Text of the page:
Preparing absinthe the right way is part of the ritual and it makes for a great way to entertain your party guests.
📕 What is Absinthe?
Absinthe is a distilled, highly alcoholic beverage. It's also known as The Green Fairy or La Fee Verte.
It can be described as anise-flavored, licorice-flavored, or minty.
This is because true absinthe is prepared by first infusing herbs in basic distilled alcohol. This is then redistilled, which results in a light green shaded high percentage alcohol.
The main herbs and spices used to prepare absinthe are wormwood, hyssops, and anise. Secret recipes and major well-known absinthe brands add other herbs as well, such as melissa.
The taste is more complex than other spirits like gin or whiskey. Other liquors that resemble absinthe are the Greek Ouzo, the Levantine arak, the Southern French Pastis, and the Mediterranean Raki.
🧚 Why was Absinthe banned?
French artists and painters such as Toulouse Lautrec and Piccasso were known to love Absinthe. In fact, many of the artists depicted absinthe in a way or another in their artworks.
Society didn't necessarily regard these artists as great people back then and one thing lead to another.
The drink was banned some 100 years ago in many countries around the world.
In retrospect, it was considered to be a smear campaign to reduce the then-popular 5 pm drink to nothing. They did succeed!
It was said that absinthe had psychoactive properties, which was a false claim.
In the early 90s, the European Union, with France on the forefront, decided to revert the ban, and soon after that, the US followed suit.
The absinthe you get in stores today is absolutely safe to consume! But remember to consume in moderation.
🍶 Ingredients and Equipment
Preparing absinthe is a little ritual.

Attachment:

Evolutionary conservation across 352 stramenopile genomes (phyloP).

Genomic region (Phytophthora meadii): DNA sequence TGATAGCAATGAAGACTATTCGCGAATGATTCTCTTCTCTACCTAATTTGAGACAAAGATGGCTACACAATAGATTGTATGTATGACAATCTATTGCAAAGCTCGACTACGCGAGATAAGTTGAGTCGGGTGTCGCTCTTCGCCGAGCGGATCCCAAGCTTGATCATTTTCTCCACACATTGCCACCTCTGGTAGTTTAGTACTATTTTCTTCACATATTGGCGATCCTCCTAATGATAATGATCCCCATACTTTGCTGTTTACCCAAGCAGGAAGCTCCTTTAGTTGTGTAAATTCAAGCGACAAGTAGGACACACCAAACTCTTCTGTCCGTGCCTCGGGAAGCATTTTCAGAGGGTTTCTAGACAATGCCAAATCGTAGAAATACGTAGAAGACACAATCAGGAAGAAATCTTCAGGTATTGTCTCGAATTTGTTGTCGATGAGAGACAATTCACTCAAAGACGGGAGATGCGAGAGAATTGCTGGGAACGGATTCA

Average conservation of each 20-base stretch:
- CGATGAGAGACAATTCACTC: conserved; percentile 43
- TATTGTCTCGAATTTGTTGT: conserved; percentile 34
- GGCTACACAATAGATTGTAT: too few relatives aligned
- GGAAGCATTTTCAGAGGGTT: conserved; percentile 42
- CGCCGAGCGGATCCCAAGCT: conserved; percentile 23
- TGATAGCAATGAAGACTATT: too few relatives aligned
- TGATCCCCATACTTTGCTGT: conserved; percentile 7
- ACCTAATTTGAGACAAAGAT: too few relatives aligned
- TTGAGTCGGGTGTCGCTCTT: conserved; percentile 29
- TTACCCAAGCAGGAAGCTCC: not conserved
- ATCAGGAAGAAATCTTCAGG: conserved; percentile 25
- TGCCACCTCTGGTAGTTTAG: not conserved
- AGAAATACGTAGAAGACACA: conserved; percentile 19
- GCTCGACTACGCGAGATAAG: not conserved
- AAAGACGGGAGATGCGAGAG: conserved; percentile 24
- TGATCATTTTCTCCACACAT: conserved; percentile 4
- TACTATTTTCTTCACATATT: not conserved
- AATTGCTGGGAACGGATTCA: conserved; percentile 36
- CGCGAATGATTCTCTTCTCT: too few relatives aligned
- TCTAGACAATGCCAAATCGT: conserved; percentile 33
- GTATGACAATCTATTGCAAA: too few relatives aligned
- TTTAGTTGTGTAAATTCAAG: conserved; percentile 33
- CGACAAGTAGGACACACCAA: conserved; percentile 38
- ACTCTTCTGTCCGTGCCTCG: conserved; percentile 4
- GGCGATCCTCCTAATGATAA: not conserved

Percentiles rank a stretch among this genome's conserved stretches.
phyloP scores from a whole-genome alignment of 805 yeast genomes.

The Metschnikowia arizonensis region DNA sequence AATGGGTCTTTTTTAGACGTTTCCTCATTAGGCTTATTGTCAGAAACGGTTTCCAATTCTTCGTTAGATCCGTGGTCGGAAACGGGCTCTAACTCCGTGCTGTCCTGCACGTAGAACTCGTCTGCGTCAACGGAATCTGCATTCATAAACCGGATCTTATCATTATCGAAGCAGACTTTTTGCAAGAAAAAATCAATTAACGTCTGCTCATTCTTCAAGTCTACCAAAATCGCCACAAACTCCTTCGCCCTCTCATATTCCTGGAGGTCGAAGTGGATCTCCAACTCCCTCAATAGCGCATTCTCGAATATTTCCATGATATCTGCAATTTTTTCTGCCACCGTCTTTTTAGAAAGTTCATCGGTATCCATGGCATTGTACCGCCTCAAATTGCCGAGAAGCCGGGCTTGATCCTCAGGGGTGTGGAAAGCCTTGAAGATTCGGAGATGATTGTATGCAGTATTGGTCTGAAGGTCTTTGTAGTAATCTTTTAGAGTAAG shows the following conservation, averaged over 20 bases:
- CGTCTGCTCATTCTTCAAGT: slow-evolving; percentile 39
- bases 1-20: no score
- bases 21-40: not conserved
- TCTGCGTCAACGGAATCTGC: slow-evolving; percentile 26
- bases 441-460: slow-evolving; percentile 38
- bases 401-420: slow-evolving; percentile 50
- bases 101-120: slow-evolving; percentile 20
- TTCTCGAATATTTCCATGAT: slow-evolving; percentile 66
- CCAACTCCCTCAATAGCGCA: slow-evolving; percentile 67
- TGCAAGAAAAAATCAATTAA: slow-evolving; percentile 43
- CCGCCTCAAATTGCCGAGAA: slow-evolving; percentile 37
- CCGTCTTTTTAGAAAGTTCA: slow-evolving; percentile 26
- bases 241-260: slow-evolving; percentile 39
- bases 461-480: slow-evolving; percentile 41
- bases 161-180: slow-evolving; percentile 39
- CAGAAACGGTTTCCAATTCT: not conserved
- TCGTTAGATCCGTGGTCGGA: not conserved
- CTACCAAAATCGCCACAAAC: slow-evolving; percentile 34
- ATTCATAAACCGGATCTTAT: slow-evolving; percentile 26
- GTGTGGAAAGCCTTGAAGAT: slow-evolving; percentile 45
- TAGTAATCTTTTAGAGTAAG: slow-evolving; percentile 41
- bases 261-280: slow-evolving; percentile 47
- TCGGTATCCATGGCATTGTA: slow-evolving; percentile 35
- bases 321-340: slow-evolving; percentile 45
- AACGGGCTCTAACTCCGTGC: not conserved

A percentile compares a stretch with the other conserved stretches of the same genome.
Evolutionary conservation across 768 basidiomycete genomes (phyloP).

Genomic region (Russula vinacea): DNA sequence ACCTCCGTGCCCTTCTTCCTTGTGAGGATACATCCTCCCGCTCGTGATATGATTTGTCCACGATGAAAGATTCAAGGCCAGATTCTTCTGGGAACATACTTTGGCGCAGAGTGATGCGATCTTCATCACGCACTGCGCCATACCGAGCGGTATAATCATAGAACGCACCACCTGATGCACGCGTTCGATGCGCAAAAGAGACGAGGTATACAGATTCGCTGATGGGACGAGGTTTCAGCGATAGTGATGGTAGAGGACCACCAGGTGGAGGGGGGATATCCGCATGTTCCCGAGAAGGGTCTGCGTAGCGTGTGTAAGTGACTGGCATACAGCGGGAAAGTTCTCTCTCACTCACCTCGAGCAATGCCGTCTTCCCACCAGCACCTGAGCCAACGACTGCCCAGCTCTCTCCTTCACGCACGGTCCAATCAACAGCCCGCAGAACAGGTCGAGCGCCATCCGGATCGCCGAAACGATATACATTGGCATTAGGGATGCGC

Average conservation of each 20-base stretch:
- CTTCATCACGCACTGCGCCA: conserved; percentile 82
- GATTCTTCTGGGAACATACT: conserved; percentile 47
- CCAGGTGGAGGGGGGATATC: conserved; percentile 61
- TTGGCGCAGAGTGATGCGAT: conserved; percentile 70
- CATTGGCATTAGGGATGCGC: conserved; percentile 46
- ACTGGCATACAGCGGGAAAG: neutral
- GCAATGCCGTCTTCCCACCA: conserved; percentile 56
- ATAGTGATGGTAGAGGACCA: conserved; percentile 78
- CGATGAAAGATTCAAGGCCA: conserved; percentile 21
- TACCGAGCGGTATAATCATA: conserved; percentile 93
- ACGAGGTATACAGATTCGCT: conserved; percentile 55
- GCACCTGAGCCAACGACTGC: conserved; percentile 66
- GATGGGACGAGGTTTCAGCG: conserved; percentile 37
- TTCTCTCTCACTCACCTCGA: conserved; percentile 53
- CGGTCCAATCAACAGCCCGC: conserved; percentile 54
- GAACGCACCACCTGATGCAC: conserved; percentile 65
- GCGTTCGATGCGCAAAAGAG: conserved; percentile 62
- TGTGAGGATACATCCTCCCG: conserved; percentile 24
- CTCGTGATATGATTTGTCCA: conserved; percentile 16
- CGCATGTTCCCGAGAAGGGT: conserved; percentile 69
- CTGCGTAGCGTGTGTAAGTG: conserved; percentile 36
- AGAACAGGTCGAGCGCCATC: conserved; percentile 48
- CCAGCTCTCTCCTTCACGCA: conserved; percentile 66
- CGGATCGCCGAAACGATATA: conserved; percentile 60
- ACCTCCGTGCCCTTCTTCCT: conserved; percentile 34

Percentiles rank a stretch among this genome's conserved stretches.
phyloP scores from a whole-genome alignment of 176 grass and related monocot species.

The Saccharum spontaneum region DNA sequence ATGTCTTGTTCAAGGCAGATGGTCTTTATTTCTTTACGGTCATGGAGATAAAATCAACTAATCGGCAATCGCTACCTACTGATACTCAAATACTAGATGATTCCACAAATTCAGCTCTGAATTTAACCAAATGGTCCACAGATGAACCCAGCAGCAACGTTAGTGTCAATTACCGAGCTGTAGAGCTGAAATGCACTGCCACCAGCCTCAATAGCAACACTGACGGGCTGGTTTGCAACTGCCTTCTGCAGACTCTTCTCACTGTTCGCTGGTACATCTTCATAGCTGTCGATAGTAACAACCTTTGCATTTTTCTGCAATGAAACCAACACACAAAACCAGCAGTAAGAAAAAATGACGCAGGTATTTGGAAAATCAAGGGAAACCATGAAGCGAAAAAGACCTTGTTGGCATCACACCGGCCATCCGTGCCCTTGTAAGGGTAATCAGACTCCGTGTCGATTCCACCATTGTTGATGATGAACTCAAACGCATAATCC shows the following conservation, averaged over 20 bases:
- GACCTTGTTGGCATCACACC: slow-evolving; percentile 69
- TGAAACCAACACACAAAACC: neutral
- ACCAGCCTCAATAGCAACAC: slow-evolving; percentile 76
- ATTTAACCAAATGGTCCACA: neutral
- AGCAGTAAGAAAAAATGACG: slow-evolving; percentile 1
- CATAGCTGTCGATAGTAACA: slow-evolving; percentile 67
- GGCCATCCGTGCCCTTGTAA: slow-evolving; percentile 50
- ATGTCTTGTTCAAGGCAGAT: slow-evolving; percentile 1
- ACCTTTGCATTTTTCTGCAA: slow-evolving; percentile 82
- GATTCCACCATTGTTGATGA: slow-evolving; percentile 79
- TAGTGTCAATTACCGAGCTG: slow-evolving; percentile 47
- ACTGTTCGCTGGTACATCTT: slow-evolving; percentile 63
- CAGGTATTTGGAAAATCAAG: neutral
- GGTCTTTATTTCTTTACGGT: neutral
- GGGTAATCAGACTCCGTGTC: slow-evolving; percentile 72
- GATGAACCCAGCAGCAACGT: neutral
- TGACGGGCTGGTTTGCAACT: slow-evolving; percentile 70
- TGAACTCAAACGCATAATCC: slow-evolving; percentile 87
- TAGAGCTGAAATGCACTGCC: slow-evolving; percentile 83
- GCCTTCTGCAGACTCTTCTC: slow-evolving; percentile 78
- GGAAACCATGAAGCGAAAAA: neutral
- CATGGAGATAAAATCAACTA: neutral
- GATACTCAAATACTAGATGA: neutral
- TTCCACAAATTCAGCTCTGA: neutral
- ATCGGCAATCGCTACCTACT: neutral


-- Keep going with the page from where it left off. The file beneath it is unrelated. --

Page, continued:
Absinthe has a slightly bitter taste to it because of the infused herbs, so therefore it is always served with sugar to balance the flavors.
You will need:
- absinthe - of course 🙂
- sugar cube - not loose sugar, you need the cube. If you don't want sugar added you can skip that too.
- water - cooled water, the colder the better. Ice cubes wasn't used in original recipe but you are free to use ice cubes. I recommend cold water because it warms up slowly adding to the experience and increasing the flavors of your drink.
The spoon is pretty and adds to the effect and usability. The glasses are shaped in a specific way and they are needed if you want to impress your guests.
🔪 How to prepare it?
Here is how it's done. It's super simple and serving up absinthe is a great way to entertain your guests.
The measurements are in the recipe card with the US and metric options further below. Watch the video too (pop up).
Pour absinthe into your glass.
Place the absinthe spoon on your glass and keep a sugar cube on it.
Pour the water drop by drop over the sugar cube. It should dissolve slowly and fall into the glass.
Watch the absinthe turnings milky, pour in slowly all the water and mix with your absinthe spoon.
🍸 Buying Absinthe